Gloriously gothic: Dragonwyck (Joseph L. Mankiewicz, 1946)

dragonwyck

Adapted from the novel by Anya Seton, Dragonwyck is set in the 1830s. Miranda Wells is a Connecticut farm girl who’s been raised by God-fearing parents, but dreams of a more extravagant life. Her wishes seem to be granted when Nicholas Van Ryn, a distant relative and wealthy petroon, calls for her to come to his mansion, Dragonwyck, and be a governess to his young daughter. However, Dragonwyck holds many secrets. Nicholas disappears for long periods at a time into his high tower. His wife and child seem neglected and fearful. His grandmother allegedly killed herself at her harpsichord, and can still be heard singing in times of disaster. The real key that all is not well is that Nicholas is played by Vincent Price.

Dragonwyck is a fairly trifling film and is certainly not original, but it’s executed so well that it’s totally enjoyable. It has a heavily gothic atmosphere, aided by the lighting, which is in turns stark and shadowy, shifting with the movements of candles. It’s also well seated in its historical and political context; the tension between the Dutch petroons and the people who work their land, but aren’t permitted to buy it, is an interesting detail. The sets are wonderfully textured, and the costumes often extravagant. Nicholas’ dressing gown, with a dragon embroidered on its pocket, is particularly nice.

I’m not entirely sold on Gene Tierney as an actress, but to her credit, she does convey the most important change in Miranda’s character: after a significant time lapse, Miranda has lost her naivety and is markedly more worldly and self-assured in her demeanour, even under difficult circumstances. Meanwhile, Glenn Langan doesn’t impress in his role as the local doctor, but Walter Huston, Jessica Tandy, and Harry Morgan make for a fine supporting cast.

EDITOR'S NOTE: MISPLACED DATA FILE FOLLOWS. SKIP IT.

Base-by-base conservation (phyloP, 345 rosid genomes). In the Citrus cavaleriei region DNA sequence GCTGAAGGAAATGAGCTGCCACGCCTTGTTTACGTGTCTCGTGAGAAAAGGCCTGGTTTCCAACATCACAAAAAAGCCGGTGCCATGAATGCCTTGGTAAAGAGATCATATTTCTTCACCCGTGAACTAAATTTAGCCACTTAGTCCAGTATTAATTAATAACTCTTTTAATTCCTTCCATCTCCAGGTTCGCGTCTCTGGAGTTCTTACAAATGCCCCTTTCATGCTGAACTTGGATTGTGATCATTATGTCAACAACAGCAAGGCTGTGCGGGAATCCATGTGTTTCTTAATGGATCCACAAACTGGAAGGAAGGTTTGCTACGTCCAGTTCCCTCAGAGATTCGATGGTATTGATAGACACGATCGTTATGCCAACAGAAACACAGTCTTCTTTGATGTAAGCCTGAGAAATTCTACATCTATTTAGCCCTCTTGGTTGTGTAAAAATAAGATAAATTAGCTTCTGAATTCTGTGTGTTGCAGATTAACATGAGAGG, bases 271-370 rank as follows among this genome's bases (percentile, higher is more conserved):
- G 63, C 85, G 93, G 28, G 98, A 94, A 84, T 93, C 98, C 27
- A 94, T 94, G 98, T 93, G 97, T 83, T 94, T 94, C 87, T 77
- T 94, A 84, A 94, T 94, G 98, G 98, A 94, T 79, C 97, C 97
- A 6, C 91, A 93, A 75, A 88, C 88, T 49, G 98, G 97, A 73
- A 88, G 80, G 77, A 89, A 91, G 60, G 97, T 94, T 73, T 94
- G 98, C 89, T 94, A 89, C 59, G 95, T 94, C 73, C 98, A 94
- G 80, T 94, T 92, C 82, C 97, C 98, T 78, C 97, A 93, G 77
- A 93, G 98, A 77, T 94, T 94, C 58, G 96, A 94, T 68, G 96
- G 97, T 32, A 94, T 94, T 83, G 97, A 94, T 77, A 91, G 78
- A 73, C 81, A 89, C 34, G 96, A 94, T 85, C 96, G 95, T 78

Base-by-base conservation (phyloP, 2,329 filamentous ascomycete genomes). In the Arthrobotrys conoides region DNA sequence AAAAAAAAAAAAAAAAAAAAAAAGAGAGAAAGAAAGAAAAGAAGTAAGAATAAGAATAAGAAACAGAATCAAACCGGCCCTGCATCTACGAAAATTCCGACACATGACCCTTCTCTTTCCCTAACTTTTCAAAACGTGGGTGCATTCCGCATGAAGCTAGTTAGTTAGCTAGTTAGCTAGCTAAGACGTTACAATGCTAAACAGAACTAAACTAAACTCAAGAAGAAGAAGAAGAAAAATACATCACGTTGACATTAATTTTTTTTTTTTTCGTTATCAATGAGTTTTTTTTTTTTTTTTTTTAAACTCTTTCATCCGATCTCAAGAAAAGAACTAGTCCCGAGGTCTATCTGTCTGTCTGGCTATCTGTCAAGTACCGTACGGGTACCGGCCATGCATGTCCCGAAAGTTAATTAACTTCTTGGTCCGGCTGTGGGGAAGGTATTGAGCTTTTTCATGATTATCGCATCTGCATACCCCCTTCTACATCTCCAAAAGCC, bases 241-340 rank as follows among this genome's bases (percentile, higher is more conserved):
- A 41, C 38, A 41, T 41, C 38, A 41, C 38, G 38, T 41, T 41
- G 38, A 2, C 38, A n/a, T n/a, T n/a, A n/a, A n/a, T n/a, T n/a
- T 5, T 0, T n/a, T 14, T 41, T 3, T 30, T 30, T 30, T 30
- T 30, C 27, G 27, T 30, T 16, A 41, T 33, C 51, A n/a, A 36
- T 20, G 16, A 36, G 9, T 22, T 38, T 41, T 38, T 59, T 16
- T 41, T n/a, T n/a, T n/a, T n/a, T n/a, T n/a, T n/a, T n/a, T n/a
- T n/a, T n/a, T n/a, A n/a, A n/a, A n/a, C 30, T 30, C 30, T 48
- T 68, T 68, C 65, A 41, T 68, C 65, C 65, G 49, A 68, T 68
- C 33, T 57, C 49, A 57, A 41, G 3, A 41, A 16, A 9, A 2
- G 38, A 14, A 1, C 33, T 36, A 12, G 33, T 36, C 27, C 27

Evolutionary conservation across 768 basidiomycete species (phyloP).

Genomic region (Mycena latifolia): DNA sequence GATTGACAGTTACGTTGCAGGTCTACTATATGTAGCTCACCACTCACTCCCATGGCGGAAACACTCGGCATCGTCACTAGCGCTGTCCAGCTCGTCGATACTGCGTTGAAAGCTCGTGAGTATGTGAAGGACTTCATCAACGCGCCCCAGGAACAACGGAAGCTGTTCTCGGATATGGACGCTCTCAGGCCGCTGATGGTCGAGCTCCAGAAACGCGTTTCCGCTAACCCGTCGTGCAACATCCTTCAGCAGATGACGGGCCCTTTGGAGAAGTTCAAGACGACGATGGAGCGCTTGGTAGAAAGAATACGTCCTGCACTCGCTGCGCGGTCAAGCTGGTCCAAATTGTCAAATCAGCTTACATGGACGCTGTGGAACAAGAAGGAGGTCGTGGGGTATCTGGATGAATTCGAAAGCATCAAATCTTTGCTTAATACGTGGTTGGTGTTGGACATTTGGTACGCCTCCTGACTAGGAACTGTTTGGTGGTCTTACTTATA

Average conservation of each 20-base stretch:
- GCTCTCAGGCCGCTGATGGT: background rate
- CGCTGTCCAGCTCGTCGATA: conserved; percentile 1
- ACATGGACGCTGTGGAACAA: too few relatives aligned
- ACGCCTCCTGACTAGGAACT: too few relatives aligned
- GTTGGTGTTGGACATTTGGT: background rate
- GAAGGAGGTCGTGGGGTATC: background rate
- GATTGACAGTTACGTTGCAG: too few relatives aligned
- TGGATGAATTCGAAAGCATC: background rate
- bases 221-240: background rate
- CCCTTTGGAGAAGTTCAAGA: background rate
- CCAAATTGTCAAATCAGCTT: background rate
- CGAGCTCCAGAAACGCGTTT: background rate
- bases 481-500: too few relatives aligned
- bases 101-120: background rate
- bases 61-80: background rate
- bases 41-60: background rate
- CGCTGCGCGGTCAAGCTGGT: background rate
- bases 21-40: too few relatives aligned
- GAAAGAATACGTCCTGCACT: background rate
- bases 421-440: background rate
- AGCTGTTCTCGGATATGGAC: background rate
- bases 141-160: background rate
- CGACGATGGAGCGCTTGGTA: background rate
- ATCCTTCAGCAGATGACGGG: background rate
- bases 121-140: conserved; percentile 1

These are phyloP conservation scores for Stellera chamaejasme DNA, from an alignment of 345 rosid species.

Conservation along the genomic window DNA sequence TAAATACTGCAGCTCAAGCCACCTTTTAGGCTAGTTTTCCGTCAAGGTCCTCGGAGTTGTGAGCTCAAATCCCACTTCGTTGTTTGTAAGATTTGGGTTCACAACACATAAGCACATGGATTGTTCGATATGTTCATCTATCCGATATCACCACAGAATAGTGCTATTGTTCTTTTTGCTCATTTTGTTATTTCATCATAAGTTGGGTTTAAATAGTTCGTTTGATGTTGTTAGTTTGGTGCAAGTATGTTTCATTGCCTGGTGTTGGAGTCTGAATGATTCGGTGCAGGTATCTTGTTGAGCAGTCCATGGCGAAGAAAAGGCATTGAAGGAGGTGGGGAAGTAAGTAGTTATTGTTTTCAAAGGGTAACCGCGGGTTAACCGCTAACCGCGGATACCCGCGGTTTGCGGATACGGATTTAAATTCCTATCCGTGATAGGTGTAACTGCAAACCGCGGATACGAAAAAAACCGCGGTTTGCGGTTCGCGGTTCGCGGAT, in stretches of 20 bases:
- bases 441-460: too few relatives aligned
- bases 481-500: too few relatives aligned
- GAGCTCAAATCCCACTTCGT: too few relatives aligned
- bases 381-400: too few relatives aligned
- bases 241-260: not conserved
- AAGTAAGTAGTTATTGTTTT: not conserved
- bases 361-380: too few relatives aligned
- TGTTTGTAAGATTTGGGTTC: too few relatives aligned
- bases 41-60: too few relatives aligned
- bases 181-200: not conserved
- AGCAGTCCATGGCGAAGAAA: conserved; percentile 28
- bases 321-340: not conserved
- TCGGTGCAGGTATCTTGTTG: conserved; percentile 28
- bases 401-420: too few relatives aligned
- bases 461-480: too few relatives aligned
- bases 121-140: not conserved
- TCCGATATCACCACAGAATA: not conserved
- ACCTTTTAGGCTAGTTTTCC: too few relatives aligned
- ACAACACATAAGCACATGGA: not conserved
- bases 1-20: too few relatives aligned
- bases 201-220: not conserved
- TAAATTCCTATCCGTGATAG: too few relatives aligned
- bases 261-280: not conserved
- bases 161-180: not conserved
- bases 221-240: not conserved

Price gives the best performance in the film, however, and not just because he looks the part. (Nicholas first appears onscreen whilst Miranda’s father is trying to get her to read some repressive passage from The Bible along with him, and the sudden sight of Price in a magnificent tailed coat makes for a clever juxtaposition.) He’s given the opportunity to show some range here. At the beginning of the story, Nicholas is aloof and imperious, so it’s all the more surprising when he seems to have an outburst of true delight. He manipulates Miranda in a subtle way, and it’s unclear when he’s being sincere and when he’s being duplicitous, and what his motives are. His mysteries are eventually revealed, at which point Price shifts into being totally unhinged. Predictably, this is rather fun to watch.

Dragonwyck is rich with gothic tropes, including suppressed psychological undercurrents, but it’s also rather knowing about itself. When asked what he could possibly do up in his tower, Nicholas responds, “Anything from pinning butterflies to hiding an insane twin brother. Actually, I read.” A sense of humour is just another thing to enjoy about this slight but well-crafted film.

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